Lt. Gen. Richard Clark received a first-of-its kind homecoming Wednesday when he took command as the Air Force Academy's superintendent.
Clark, a 1986 academy graduate, is the first former commandant of cadets to come back for the three-star job. He’s also the first Black superintendent in the school’s 66-year history.
“I am honored to be part of that history,” Clark said after accepting his new post during an untraditional ceremony, held in the vast confines of Falcon Stadium to allow for social-distancing among the sparse, mask-wearing crowd of dignitaries.
Clark returned to the academy after a stint at the Pentagon, where he oversaw the Air Force’s nuclear weapons program. He brings a stack of academic accomplishments, four master’s degrees and a Harvard fellowship. He’s also a proven leader in the air: Clark has more then 4,200 hours in the cockpit, including 400 hours in combat zones in aircraft including the B-1 bomber and the EC-135 “Looking Glass,” America’s airborne command post in case of nuclear war.
Clark first came to the academy in 1982, and his talents were soon noticed as a freshman linebacker in the stadium where he took command. A four-year letterman, Clark had 30 tackles, including six for loss, during the storied 1985 season that saw Air Force come within a touchdown of competing for a national championship. Also on that squad was freshman signal-caller Troy Calhoun, now the Falcons’ coach.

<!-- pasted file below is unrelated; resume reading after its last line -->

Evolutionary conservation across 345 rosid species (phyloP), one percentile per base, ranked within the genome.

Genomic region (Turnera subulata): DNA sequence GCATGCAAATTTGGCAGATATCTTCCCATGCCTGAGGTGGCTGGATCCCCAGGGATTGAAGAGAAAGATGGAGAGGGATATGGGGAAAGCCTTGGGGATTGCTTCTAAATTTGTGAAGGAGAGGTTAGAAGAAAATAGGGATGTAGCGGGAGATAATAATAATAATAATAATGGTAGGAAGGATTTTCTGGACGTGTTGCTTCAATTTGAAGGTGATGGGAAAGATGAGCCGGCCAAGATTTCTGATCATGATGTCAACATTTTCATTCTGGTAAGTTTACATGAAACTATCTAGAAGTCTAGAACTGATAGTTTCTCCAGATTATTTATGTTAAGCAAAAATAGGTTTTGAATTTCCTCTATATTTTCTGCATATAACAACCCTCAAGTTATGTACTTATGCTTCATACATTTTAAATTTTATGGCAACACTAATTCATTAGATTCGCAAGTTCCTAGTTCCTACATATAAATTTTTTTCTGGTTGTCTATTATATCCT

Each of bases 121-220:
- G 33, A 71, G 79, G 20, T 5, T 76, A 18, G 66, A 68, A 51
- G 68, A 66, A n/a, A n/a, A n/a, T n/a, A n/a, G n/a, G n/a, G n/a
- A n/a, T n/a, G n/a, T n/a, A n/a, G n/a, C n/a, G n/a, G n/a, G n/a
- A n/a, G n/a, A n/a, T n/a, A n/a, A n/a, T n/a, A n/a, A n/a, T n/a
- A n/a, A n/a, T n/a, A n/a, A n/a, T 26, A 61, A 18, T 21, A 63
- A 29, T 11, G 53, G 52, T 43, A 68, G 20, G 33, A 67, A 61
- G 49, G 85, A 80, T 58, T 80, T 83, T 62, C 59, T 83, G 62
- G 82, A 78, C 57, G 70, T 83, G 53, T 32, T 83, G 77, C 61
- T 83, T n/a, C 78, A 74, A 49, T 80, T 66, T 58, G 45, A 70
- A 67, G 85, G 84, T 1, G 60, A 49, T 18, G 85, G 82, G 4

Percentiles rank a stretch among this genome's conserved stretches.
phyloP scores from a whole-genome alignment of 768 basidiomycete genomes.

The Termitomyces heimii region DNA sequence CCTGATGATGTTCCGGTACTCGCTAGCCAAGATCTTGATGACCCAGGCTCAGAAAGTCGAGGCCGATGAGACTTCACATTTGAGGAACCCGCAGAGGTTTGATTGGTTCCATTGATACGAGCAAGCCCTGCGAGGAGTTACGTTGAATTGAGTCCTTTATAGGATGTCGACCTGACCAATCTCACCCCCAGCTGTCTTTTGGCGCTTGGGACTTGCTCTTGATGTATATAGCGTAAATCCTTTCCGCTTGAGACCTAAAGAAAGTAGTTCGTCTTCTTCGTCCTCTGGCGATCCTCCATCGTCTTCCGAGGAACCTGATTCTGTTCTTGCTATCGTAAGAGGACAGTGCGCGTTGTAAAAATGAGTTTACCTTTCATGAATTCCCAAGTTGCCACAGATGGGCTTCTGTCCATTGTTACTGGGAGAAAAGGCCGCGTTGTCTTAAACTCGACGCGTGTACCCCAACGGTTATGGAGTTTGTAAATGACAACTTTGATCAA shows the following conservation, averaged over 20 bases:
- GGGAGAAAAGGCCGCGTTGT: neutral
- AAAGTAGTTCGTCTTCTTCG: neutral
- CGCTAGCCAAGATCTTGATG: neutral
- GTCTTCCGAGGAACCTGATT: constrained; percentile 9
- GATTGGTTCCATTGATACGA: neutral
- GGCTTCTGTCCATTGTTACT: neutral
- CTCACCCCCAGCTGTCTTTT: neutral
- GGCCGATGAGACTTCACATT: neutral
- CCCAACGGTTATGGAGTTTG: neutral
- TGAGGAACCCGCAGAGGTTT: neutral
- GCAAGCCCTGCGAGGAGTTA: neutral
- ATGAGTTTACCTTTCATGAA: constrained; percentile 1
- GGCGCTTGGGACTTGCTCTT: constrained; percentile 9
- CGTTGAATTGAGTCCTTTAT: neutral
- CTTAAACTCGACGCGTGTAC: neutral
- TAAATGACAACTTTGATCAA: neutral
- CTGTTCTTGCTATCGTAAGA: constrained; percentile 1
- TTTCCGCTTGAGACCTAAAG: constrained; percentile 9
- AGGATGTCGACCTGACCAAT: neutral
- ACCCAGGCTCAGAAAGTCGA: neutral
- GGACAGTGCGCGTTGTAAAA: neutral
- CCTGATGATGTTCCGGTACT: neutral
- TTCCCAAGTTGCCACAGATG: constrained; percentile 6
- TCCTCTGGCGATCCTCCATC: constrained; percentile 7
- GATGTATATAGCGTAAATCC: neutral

“I didn’t realize how much I loved it back then,” said Clark, crediting the academy for success that followed his college years.
“I am honored and privileged for the opportunity to give something back."
Clark said he had been eyeing a return to the academy since his last stint as commandant, overseeing military training for cadets from 2010-12. He called the superintendent post his “dream job."
The new leader was lauded by Air Force chief of staff Gen. C.Q. Brown and Air Force Secretary Barbara Barrett at the ceremony.
“You are the perfect leader,” Brown said of Clark. “In fact, I cannot think of a leader more custom-made for this job.”
Clark replaced Lt. Gen. Jay Silveria, who formally retired Wednesday after 35 years in uniform.
“Jay and his team led with care, compassion and decisiveness,” Brown said.
Silveria was known for stamping out racism in the ranks, taking on coronavirus and further infusing technology to the school’s curriculum.
Silveria praised Clark and thanked his staff and the school’s cadets in brief remarks.
“Changes of command are not about looking back, but looking forward,” he said.
Clark is focused firmly on that future. He plans to build on Silveria’s technology initiatives, continue programs to foster a climate of “dignity and respect,” and firmly focus the school on growing competition from world powers such as Russia and China.
“Our cadets have to be prepared to be part of the competition,” he said.